by George Taniwaki

A graphic in Bloomberg Businessweek Mar 2013 (reproduced below) lists the four metro areas with the greatest economic growth over the five-year period 2007-2011. It also gives their population change during the same period. And it lists the four cities that had both negative population growth and GDP growth during the same period.

Business Week

Figure 1. Ranking 8 cities by total growth. Image from Bloomberg Businessweek

This chart is a bit light on data, containing only 16 data points. And the changes to population and GDP are not directly comparable since the population change is reported cumulatively for the four years (total number of years minus one) while GDP is annualized. Let’s calculate the cumulative GDP change as follows:

Total change GDP = (1 + Annual change GDP)^Years – 1.

Also, notice that the data has differing numbers of significant digits. The annualized GDP changes are displayed with two digits. The population changes show one, except for Chicago and Providence which have several. I’m sure this was done to show that the populations of these two cities were falling rather than flat. Let’s get rid of those extra digits.

This chart ranks the best and worst performing metro areas. One could reasonably argue that the metro areas with the greatest absolute GDP growth are the best. (I will argue otherwise shortly.) But should the worst performing areas be defined as the four that had both declining population and declining GDP? For a counterexample, consider a city where the population is growing but GDP is falling. I would say it is actually in worse shape based on the negative value of its per capita GDP growth. In fact, any city where the population is growing faster than GDP (or shrinking slower than GDP) would have negative GDP growth. Perhaps GDP per capita is a better measure of performance than total GDP change.

To address this, let’s calculate the change in GDP per capita as follows:

Change GDP per capita = ((Change in GDP + 1) / (Change in pop. +1)) –1.

The normalized data from the chart is summarized in the table below.

Metro area
Total change in pop Total change in GDP Total change in GDP per capita
Portland   4%   22%   18%
San Jose   3%   19%   15%
Austin 12%   14%      2%
New Orleans 16%     8%    -7%
Detroit -4% -19%   -16%
Cleveland -1%   -5%     -4%
Chicago -0%   -2%     -2%
Providence -0%   -1%     -1%

Notice now that New Orleans, despite having very high GDP growth, has large negative per capita GDP growth because its population is growing faster than its GDP. Austin’s performance now looks less impressive too. And while Cleveland, Chicago, and Providence all have negative per capita GDP growth, they are not doing as badly as it first appears.

Even when normalized, the data in the table is still lacking context. It doesn’t give the reader a feel for the big picture. For instance, how many metropolitan areas over 1 million are there in the U.S.?  What is the average population change and GDP change among those cities? Which cities had the greatest change, either positive or negative, in population, GDP, and per capita GDP?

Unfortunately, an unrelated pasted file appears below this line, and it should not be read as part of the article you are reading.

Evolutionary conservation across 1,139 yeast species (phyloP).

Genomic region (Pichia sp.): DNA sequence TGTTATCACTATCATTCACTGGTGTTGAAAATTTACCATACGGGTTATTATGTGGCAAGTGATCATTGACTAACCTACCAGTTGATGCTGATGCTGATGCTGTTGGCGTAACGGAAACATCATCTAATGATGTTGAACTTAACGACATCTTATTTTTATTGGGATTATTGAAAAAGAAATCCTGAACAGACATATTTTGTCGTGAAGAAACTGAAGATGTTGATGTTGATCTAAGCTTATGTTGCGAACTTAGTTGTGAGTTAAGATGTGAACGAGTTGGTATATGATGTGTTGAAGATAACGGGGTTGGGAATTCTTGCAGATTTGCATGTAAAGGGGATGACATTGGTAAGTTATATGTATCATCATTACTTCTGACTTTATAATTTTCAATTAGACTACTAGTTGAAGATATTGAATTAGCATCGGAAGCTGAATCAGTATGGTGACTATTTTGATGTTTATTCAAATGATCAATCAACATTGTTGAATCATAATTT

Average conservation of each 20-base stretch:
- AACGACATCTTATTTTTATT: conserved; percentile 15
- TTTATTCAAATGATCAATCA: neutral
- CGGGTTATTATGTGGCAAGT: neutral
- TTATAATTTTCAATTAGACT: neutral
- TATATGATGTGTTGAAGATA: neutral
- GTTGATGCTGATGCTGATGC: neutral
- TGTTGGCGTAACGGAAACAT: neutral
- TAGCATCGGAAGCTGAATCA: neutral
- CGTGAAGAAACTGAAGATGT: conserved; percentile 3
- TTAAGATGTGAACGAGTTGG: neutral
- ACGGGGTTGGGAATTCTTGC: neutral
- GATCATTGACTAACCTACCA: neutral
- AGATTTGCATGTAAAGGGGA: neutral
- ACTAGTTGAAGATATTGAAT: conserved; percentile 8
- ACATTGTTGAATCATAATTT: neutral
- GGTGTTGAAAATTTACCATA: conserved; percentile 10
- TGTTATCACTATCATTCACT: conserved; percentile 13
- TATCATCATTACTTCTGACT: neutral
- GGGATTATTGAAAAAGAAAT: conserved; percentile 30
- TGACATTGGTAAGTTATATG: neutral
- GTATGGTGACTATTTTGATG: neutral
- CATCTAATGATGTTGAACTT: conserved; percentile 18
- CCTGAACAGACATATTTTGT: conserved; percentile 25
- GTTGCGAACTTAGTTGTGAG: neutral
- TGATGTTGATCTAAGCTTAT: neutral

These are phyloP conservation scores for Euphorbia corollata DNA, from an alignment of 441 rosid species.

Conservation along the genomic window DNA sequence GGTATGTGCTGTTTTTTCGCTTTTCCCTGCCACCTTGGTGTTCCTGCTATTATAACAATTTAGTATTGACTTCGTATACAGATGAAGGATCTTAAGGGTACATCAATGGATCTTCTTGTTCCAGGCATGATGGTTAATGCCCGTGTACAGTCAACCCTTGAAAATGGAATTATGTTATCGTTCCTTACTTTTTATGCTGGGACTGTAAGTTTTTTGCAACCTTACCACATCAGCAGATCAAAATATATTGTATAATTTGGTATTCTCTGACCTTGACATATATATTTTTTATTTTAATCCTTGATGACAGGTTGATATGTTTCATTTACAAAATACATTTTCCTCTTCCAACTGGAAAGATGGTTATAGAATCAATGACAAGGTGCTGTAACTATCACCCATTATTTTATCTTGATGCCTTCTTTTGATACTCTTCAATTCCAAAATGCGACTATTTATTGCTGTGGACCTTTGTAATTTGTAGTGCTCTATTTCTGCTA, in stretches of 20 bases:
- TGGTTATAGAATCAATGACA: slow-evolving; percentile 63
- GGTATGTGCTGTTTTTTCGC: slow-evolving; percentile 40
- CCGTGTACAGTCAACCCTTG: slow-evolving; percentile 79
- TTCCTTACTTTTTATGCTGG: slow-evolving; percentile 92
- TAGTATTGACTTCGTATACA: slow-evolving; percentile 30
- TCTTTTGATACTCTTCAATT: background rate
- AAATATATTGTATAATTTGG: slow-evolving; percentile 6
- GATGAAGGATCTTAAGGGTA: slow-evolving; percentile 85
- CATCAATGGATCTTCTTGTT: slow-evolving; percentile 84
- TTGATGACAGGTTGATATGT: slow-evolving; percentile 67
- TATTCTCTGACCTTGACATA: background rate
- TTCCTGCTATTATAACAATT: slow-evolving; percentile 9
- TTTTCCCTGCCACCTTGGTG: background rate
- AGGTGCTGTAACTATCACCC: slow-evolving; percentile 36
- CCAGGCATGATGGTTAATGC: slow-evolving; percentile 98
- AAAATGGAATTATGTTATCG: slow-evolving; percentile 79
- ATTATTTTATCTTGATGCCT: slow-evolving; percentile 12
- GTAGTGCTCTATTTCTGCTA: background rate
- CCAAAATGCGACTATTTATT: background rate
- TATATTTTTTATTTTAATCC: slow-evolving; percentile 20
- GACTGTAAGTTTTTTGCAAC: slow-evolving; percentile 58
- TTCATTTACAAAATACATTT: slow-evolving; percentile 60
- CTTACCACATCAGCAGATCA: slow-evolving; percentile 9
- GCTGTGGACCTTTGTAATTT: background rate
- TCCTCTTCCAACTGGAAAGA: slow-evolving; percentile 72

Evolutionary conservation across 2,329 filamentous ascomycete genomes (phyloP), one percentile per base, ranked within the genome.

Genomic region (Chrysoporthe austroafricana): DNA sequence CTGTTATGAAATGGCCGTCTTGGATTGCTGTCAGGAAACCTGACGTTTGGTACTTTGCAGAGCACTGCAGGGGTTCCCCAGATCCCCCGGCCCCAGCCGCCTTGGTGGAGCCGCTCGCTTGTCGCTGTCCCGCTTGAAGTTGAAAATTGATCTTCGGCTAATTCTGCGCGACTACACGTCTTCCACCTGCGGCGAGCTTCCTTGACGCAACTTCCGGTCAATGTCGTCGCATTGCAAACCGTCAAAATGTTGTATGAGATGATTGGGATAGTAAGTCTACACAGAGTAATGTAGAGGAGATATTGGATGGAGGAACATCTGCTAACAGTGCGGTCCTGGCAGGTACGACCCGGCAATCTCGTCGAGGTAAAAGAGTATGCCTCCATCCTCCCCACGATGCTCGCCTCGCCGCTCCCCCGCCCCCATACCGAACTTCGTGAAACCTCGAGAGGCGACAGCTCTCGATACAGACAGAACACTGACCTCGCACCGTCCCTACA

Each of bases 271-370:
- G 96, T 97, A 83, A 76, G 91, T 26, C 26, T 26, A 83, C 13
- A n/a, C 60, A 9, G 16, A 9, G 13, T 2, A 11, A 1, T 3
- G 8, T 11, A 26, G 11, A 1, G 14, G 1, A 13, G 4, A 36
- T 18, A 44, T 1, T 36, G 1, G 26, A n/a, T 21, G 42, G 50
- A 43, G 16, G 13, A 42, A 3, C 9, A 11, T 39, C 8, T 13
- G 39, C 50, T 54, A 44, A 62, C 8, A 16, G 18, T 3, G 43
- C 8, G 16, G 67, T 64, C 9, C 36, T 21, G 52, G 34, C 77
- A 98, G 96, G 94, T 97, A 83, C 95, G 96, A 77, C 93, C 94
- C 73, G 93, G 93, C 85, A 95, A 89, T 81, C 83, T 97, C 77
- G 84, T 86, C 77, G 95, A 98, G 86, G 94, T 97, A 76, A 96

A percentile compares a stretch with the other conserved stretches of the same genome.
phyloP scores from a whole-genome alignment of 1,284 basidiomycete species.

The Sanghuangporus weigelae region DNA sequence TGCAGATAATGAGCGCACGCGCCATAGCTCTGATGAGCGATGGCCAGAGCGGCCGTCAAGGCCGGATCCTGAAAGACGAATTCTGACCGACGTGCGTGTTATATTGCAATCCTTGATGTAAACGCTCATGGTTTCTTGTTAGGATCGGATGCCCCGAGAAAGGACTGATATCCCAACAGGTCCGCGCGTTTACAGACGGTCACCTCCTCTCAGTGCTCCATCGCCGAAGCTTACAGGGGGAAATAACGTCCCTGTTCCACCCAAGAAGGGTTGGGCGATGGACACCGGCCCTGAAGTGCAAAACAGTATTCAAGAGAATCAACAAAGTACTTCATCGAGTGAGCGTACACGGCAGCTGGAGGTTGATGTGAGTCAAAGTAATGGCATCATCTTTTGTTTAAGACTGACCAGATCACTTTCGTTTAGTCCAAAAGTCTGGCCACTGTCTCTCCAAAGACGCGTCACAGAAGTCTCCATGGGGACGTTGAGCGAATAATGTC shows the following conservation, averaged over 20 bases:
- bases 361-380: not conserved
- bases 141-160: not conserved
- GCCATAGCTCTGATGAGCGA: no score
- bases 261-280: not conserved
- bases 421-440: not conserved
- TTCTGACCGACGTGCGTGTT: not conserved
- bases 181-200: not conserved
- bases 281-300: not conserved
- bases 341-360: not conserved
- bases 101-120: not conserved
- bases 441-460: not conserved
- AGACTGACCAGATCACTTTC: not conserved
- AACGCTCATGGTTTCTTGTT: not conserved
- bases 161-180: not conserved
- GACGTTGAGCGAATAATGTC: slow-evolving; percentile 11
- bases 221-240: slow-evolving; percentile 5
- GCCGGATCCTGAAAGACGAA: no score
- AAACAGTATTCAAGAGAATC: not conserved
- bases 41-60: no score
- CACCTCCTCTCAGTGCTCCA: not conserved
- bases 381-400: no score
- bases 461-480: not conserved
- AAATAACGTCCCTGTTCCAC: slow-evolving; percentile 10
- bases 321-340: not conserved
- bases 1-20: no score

Continuing that analysis, we would want to know if most cities were growing near the average rate or if there is a large dispersion. What is the shape of this dispersion? Are there geographic location, city size, or other factors that correlate with growth? Finally, are there time series trends? To answer these questions we need to go back to the source data and create our own charts.

Creating the metro population and GDP dataset

The footnote to the Bloomberg Businessweek chart says the data is from the Bureau of Economic Analysis and the Census Bureau. The BEA GDP data is available from an interactive website. I selected Table = GDP by metro area, Industry = All industry total, Area = All MSAs, Measures = Levels, and Year = 2007 to 2011.

The Census Bureau population estimates for the metropolitan statistical areas (MSAs) are available for download from the Census website. I downloaded the historical decennial data for 2000 to 2009 and the current decennial data that covers 2010 to 2012. I merged the three data sets keyed off of Census Bureau statistical area (CBSA) code.

Note that several of the CBSAs changed in 2010, meaning the code changed too. The most significant is that Los Angeles-Long Beach-Santa Ana, CA (31100) changed to Los Angeles-Long Beach-Anaheim, CA (31080).

In addition to the MSA records, I created two additional records. One contains the total population and GDP for all MSAs and the other for MSAs with population greater than one million.

Since the geographic names of the MSAs are often quite long, I want to find shorter labels that I can use on a scatterplot. I decide to use airport codes. These are short, unique, cover any big city with an airport worldwide, and if you travel a lot, you’ve possibly memorized quite a few, so you don’t need a legend to decode them. I append this to each record.

Finally, I calculate the following descriptive statistics for each MSA and append them to the records: